Noah Cottrill has a chance to be a real success story


Noah Cottrill was supposed to be the next in a long line of great guards to come out of the hills of West Virginia.

A four-star recruit when he graduated from high school in 2010, Cottrill found his way to West Virginia’s Morgantown campus, but instead of becoming a hometown hero and a local legend, Cottrill turned into yet another poster-boy for the dangers of prescription drug addiction.

In October of 2010, just a few months after he made his way onto campus, Cottrill was suspended by Bob Huggins for “conduct unbecoming of a Mountaineer”. He withdrew from school in January of 2011. He did travel to Tampa to watch the team play in the 2011 NCAA Tournament and spent time in a rehab center in Michigan, but the wheels fell off of Cottrill’s wagon in December of 2011 when he was arrested and charged with possession of a controlled substance and petit larceny. Cottrill had a bag with 10 pills of hydrocodone and acetaminophen and a gold chain that had been stolen.

Hopefully, that was the wake-up call that Cottrill needed. He’s just about ruined any chance he has of playing at a Division I school, thanks to the rule that all four years of eligibility must be used up in a five-year window. Cottrill’s clock stated when he stepped foot on campus in 2010.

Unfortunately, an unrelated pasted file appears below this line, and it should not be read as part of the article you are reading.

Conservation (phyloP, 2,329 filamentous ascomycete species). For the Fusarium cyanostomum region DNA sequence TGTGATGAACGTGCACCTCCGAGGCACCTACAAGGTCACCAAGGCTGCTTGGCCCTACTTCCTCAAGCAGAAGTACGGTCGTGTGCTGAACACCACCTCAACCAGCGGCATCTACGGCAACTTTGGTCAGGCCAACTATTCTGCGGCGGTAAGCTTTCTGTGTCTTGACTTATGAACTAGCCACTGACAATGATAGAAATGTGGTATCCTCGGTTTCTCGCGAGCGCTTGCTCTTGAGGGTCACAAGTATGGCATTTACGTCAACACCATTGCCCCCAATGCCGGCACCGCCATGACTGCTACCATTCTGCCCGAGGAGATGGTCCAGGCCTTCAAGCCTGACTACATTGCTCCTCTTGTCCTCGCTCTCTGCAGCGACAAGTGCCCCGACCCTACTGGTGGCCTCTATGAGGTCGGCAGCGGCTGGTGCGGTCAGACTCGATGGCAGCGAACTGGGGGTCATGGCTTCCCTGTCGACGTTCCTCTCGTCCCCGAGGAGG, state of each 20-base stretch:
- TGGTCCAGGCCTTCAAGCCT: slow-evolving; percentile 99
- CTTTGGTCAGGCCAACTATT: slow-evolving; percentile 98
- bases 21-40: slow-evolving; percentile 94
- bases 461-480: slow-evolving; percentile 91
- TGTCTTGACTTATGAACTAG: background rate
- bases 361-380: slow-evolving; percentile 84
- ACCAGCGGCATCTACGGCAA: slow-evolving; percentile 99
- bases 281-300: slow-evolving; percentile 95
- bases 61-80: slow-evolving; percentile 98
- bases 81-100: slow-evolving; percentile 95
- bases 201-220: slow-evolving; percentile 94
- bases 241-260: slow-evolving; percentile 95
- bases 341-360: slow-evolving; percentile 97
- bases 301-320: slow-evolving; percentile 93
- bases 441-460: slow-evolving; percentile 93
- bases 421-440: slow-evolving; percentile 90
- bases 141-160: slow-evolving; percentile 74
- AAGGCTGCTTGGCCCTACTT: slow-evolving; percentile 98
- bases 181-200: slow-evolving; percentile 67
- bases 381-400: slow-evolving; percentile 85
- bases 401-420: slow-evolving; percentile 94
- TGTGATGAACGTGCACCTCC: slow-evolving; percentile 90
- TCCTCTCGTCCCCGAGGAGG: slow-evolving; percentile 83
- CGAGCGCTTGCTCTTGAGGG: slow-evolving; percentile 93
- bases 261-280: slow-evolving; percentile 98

But he can still play at a lower level, which is why Mountain State — an NAIA school in West Virginia — is giving him a chance.

“We know that Noah has made a lot of mistakes over the past two years,” Bolen said. “He has begun to correct those, so we’re excited to get him. By the time our season starts, he’ll be a top level player again. He’s playing at a high level now.”

Battling addiction is a difficult thing. We all know someone who has been hurt by the inability to control their demons. But the first step in overcoming addiction is admitting that you have a problem, and Cottrill has done that.

“I’ve messed up and had some setbacks,” Cottrill told the Register-Herald. “I’m going to have a success story to tell, because I’ve been through it all and seen it all. I’ve been right for a while now; otherwise, I wouldn’t be taking this step now to play basketball. … My family has my back too. My brother Ricky has been a huge support for me. We talk every day. He reminds me that a lot of people do care about me. He’s been a big inspiration. Everyone’s support has been great.”

“I’ve been humbled. It’s been a great process of humbling, trust me, these last two years.”

Cottrill could have been a hero for kids that grew up as West Virginia basketball fans.

But if he can graduate from MSU, turning his life around as he overcomes his addiction, he has a chance to be a role model and a source of information and support for people that actually need help.

That’s the true definition of  hero.

(Photo via the Logan Banner)

Rob Dauster is the editor of the college basketball website Ballin’ is a Habit. You can find him on twitter @robdauster.